If you “borrow” an idea from someone and create your own expression of it , that is not infringement.

When Stan Lee would give Jack Kirby plot “ideas” verbally in a meeting, unless they were written in the form of a synopsis or script, they could not become copyrighted until Kirby drew the pages of the comic book.

2. The work is protected by copyright the second it is created regardless if you placed a “© 2014 John Hancock” on it or registered it at the Copyright Office.

Placing a copyright notice on your work stakes your claim to it and is a deterrent similar to faux security signs on your front lawn.  The burden of proof, however, is on you and the best and most official way to protect yourself is to register your work.

As mentioned earlier, Kirby’s work was considered copyrighted the second he drew them. It is guaranteed that he never marked them with a © or registered them. The proof that he created them prior to their publication date is all that is necessary and was enough for the Kirby Estate to challenge Marvel.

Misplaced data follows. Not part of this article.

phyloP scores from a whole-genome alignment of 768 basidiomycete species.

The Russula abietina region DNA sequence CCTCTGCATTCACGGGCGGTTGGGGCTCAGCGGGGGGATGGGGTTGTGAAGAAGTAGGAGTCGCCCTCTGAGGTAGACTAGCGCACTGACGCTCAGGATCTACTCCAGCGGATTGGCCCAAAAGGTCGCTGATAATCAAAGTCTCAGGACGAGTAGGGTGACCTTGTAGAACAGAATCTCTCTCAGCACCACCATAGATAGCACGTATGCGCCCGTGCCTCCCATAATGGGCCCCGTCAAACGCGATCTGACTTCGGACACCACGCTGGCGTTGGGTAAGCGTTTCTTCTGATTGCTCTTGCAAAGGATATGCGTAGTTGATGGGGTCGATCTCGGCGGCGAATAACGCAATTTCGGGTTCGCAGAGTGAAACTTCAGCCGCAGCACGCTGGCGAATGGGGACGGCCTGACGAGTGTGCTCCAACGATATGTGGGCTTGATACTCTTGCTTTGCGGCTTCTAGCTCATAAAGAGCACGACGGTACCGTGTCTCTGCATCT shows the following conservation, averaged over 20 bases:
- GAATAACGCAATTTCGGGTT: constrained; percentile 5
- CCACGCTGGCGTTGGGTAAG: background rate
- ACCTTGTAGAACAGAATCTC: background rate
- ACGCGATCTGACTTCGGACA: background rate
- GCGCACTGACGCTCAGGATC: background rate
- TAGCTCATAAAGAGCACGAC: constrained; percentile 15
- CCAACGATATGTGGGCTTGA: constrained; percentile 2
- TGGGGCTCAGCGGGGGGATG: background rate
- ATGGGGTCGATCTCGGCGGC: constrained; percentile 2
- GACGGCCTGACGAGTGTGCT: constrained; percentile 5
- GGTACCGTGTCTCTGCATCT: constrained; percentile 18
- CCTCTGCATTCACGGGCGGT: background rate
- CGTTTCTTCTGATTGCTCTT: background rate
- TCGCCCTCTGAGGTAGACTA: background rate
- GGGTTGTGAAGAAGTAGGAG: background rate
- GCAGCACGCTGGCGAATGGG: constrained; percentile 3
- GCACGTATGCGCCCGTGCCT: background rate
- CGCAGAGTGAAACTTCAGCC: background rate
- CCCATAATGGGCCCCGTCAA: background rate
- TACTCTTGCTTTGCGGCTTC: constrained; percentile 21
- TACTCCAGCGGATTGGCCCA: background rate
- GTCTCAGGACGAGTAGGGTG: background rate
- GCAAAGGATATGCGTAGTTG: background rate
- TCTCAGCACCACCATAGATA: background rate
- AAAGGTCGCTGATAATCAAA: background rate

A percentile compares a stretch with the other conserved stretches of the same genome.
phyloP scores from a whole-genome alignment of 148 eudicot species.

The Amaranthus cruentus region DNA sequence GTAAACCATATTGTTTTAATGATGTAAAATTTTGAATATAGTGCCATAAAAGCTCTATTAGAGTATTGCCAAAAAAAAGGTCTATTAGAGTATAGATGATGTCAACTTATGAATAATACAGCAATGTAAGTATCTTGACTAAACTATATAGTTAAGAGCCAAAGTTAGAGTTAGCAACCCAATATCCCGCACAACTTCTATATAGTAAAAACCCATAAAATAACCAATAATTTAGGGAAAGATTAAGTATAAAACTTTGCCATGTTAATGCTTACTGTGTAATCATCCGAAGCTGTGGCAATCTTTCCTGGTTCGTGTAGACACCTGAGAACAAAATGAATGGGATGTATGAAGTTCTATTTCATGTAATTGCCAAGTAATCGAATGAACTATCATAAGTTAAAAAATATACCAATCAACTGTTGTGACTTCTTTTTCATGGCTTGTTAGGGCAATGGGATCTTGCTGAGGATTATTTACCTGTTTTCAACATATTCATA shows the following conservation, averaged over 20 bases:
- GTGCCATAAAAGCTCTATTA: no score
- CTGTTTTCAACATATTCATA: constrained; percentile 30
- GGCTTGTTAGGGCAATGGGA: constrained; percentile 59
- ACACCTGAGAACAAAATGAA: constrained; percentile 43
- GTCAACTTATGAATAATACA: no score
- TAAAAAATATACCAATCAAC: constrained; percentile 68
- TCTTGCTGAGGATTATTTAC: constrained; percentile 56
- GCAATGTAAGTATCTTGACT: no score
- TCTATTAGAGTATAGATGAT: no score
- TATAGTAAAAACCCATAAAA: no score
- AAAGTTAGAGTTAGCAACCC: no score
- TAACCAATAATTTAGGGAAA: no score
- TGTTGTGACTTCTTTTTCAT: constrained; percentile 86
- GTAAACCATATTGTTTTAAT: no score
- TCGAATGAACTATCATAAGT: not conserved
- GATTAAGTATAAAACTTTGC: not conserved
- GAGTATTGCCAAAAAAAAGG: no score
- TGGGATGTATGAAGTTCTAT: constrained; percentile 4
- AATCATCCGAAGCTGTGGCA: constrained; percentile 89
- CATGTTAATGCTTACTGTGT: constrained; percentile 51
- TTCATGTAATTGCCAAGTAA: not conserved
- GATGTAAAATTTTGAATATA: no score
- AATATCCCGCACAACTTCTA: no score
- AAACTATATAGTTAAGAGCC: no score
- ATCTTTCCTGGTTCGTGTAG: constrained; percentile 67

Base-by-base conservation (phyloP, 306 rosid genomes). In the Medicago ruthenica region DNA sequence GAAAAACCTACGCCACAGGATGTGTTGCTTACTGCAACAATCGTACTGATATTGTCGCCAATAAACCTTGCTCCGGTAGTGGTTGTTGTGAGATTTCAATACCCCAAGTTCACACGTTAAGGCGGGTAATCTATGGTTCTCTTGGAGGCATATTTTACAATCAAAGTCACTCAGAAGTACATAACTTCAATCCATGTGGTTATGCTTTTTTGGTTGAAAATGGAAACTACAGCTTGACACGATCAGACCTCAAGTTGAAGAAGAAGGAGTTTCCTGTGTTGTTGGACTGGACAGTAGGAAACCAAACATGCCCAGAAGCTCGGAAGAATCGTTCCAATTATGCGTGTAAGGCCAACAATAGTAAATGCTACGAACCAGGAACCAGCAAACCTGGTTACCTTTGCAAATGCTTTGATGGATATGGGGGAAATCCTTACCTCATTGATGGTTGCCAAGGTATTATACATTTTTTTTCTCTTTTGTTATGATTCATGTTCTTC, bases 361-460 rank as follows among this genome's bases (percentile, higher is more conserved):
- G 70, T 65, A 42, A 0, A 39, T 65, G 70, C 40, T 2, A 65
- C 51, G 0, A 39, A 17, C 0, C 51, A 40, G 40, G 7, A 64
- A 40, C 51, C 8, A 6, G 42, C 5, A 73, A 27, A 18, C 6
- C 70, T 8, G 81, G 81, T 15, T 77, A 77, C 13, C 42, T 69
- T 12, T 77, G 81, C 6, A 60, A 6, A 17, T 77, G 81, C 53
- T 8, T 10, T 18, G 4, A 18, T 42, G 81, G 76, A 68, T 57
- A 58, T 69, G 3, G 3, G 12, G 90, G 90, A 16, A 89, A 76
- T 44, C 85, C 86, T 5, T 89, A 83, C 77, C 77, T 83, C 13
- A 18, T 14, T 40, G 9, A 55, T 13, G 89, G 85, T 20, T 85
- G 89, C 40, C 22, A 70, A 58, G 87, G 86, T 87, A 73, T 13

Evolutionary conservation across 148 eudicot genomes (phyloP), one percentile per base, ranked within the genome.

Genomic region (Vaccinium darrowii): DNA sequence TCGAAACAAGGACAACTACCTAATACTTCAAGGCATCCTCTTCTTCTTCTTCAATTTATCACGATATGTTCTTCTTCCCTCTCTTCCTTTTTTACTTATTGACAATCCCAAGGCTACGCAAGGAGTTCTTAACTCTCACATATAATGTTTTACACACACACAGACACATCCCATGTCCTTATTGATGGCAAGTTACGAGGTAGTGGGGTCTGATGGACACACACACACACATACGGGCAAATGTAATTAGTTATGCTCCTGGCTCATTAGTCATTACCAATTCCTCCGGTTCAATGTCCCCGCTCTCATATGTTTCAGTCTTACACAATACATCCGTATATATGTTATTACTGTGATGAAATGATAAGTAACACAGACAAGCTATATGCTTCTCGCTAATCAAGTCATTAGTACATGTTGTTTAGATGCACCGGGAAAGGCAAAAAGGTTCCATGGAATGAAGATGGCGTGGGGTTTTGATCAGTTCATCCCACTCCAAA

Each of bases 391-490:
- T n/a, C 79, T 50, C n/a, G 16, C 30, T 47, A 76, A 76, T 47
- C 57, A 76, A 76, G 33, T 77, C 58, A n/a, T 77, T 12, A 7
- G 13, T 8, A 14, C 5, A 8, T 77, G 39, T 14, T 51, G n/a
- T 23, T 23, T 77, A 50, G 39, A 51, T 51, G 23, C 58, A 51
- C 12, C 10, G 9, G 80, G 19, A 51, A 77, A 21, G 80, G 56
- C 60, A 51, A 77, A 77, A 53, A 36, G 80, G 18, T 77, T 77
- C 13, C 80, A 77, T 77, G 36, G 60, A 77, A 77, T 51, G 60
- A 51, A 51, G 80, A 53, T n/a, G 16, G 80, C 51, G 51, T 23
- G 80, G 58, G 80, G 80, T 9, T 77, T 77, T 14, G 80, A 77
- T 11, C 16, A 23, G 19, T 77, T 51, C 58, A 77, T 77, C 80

3. You can sell your copyright after you have created a work.

This is what Kirby did every time he was paid for pages he handed in that were accepted by Marvel. He sold his copyright to the material.

4. You can terminate a grant of copyright after 35 years.

Thanks to the Copyright Act of 1976 creators have a right to terminate grants of copyright that they have sold a to a publisher or another entity.  They can also renegotiate a deal, often in the form of a settlement, just like Prince did after he filed termination papers with his record label.

There is a slim 5-year window within which creators must file to request this termination. Companies are betting that most creators or their heirs will not know about or pay attention to this, allowing the rights to be permanently forfeited to the current holder, like a the money on an expired gift card.

5. None of this matters if you were an employee of the company and created the work on their time. The work will be considered Work-for-Hire and the company that employs you will be considered the author and copyright owner.